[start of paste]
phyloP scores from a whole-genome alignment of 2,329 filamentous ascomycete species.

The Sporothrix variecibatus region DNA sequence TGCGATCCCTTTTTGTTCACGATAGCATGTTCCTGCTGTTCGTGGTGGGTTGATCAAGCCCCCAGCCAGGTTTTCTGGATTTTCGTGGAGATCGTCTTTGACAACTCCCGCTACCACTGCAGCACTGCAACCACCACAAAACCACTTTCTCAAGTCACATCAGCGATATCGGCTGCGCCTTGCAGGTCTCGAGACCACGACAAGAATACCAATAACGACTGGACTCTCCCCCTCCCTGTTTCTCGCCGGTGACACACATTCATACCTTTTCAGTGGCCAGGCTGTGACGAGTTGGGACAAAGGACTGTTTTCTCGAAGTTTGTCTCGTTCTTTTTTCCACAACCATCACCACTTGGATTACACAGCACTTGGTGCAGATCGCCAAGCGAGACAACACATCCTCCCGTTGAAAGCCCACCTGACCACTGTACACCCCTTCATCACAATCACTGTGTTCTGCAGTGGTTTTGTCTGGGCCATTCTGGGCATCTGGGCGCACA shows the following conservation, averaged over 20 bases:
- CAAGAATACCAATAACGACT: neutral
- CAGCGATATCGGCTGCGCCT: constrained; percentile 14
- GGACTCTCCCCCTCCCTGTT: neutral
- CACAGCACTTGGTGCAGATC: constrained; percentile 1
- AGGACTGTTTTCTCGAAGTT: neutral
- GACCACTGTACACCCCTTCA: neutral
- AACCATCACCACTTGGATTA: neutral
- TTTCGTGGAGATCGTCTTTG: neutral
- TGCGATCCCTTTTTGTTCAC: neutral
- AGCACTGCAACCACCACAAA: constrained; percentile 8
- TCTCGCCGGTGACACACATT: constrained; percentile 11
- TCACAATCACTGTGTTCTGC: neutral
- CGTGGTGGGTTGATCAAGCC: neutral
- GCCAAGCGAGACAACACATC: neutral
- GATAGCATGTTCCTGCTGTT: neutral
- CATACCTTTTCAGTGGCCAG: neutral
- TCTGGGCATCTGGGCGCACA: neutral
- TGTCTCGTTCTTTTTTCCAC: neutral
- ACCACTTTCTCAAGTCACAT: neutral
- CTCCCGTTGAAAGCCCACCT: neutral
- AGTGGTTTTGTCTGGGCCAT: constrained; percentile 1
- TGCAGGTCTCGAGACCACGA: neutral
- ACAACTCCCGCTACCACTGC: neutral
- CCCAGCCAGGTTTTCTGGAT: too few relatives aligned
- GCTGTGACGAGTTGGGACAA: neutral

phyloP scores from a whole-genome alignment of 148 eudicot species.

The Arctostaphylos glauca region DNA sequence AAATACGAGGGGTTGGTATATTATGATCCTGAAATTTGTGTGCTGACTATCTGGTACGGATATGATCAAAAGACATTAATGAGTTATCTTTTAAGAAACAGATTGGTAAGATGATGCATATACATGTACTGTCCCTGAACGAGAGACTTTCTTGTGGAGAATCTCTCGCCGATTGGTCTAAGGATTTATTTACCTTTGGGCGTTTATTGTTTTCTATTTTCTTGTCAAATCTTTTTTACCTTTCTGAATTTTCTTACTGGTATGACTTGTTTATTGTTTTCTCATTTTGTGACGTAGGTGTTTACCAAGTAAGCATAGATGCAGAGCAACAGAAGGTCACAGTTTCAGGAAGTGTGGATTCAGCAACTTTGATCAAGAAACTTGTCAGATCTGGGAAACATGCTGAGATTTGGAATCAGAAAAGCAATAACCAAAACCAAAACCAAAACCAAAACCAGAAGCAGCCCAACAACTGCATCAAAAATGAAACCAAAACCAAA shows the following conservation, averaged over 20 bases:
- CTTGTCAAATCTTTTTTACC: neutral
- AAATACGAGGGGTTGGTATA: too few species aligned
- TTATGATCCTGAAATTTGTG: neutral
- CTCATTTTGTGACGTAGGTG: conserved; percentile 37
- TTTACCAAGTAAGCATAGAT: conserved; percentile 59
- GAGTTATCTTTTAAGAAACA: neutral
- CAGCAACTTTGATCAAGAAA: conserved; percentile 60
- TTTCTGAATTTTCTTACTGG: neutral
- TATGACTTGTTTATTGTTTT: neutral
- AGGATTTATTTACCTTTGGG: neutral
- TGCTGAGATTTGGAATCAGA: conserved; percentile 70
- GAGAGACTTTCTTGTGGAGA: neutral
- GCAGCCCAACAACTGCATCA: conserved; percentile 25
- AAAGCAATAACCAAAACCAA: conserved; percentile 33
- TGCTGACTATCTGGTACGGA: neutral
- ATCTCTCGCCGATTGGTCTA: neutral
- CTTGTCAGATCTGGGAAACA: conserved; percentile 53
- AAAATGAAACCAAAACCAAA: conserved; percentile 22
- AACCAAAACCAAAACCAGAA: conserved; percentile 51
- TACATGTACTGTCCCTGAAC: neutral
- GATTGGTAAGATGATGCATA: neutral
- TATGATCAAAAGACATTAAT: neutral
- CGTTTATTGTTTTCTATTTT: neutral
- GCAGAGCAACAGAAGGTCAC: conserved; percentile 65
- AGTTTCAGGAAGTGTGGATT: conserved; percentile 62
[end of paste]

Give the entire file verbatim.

phyloP scores from a whole-genome alignment of 2,329 filamentous ascomycete species.

The Sporothrix variecibatus region DNA sequence TGCGATCCCTTTTTGTTCACGATAGCATGTTCCTGCTGTTCGTGGTGGGTTGATCAAGCCCCCAGCCAGGTTTTCTGGATTTTCGTGGAGATCGTCTTTGACAACTCCCGCTACCACTGCAGCACTGCAACCACCACAAAACCACTTTCTCAAGTCACATCAGCGATATCGGCTGCGCCTTGCAGGTCTCGAGACCACGACAAGAATACCAATAACGACTGGACTCTCCCCCTCCCTGTTTCTCGCCGGTGACACACATTCATACCTTTTCAGTGGCCAGGCTGTGACGAGTTGGGACAAAGGACTGTTTTCTCGAAGTTTGTCTCGTTCTTTTTTCCACAACCATCACCACTTGGATTACACAGCACTTGGTGCAGATCGCCAAGCGAGACAACACATCCTCCCGTTGAAAGCCCACCTGACCACTGTACACCCCTTCATCACAATCACTGTGTTCTGCAGTGGTTTTGTCTGGGCCATTCTGGGCATCTGGGCGCACA shows the following conservation, averaged over 20 bases:
- CAAGAATACCAATAACGACT: neutral
- CAGCGATATCGGCTGCGCCT: constrained; percentile 14
- GGACTCTCCCCCTCCCTGTT: neutral
- CACAGCACTTGGTGCAGATC: constrained; percentile 1
- AGGACTGTTTTCTCGAAGTT: neutral
- GACCACTGTACACCCCTTCA: neutral
- AACCATCACCACTTGGATTA: neutral
- TTTCGTGGAGATCGTCTTTG: neutral
- TGCGATCCCTTTTTGTTCAC: neutral
- AGCACTGCAACCACCACAAA: constrained; percentile 8
- TCTCGCCGGTGACACACATT: constrained; percentile 11
- TCACAATCACTGTGTTCTGC: neutral
- CGTGGTGGGTTGATCAAGCC: neutral
- GCCAAGCGAGACAACACATC: neutral
- GATAGCATGTTCCTGCTGTT: neutral
- CATACCTTTTCAGTGGCCAG: neutral
- TCTGGGCATCTGGGCGCACA: neutral
- TGTCTCGTTCTTTTTTCCAC: neutral
- ACCACTTTCTCAAGTCACAT: neutral
- CTCCCGTTGAAAGCCCACCT: neutral
- AGTGGTTTTGTCTGGGCCAT: constrained; percentile 1
- TGCAGGTCTCGAGACCACGA: neutral
- ACAACTCCCGCTACCACTGC: neutral
- CCCAGCCAGGTTTTCTGGAT: too few relatives aligned
- GCTGTGACGAGTTGGGACAA: neutral

phyloP scores from a whole-genome alignment of 148 eudicot species.

The Arctostaphylos glauca region DNA sequence AAATACGAGGGGTTGGTATATTATGATCCTGAAATTTGTGTGCTGACTATCTGGTACGGATATGATCAAAAGACATTAATGAGTTATCTTTTAAGAAACAGATTGGTAAGATGATGCATATACATGTACTGTCCCTGAACGAGAGACTTTCTTGTGGAGAATCTCTCGCCGATTGGTCTAAGGATTTATTTACCTTTGGGCGTTTATTGTTTTCTATTTTCTTGTCAAATCTTTTTTACCTTTCTGAATTTTCTTACTGGTATGACTTGTTTATTGTTTTCTCATTTTGTGACGTAGGTGTTTACCAAGTAAGCATAGATGCAGAGCAACAGAAGGTCACAGTTTCAGGAAGTGTGGATTCAGCAACTTTGATCAAGAAACTTGTCAGATCTGGGAAACATGCTGAGATTTGGAATCAGAAAAGCAATAACCAAAACCAAAACCAAAACCAAAACCAGAAGCAGCCCAACAACTGCATCAAAAATGAAACCAAAACCAAA shows the following conservation, averaged over 20 bases:
- CTTGTCAAATCTTTTTTACC: neutral
- AAATACGAGGGGTTGGTATA: too few species aligned
- TTATGATCCTGAAATTTGTG: neutral
- CTCATTTTGTGACGTAGGTG: conserved; percentile 37
- TTTACCAAGTAAGCATAGAT: conserved; percentile 59
- GAGTTATCTTTTAAGAAACA: neutral
- CAGCAACTTTGATCAAGAAA: conserved; percentile 60
- TTTCTGAATTTTCTTACTGG: neutral
- TATGACTTGTTTATTGTTTT: neutral
- AGGATTTATTTACCTTTGGG: neutral
- TGCTGAGATTTGGAATCAGA: conserved; percentile 70
- GAGAGACTTTCTTGTGGAGA: neutral
- GCAGCCCAACAACTGCATCA: conserved; percentile 25
- AAAGCAATAACCAAAACCAA: conserved; percentile 33
- TGCTGACTATCTGGTACGGA: neutral
- ATCTCTCGCCGATTGGTCTA: neutral
- CTTGTCAGATCTGGGAAACA: conserved; percentile 53
- AAAATGAAACCAAAACCAAA: conserved; percentile 22
- AACCAAAACCAAAACCAGAA: conserved; percentile 51
- TACATGTACTGTCCCTGAAC: neutral
- GATTGGTAAGATGATGCATA: neutral
- TATGATCAAAAGACATTAAT: neutral
- CGTTTATTGTTTTCTATTTT: neutral
- GCAGAGCAACAGAAGGTCAC: conserved; percentile 65
- AGTTTCAGGAAGTGTGGATT: conserved; percentile 62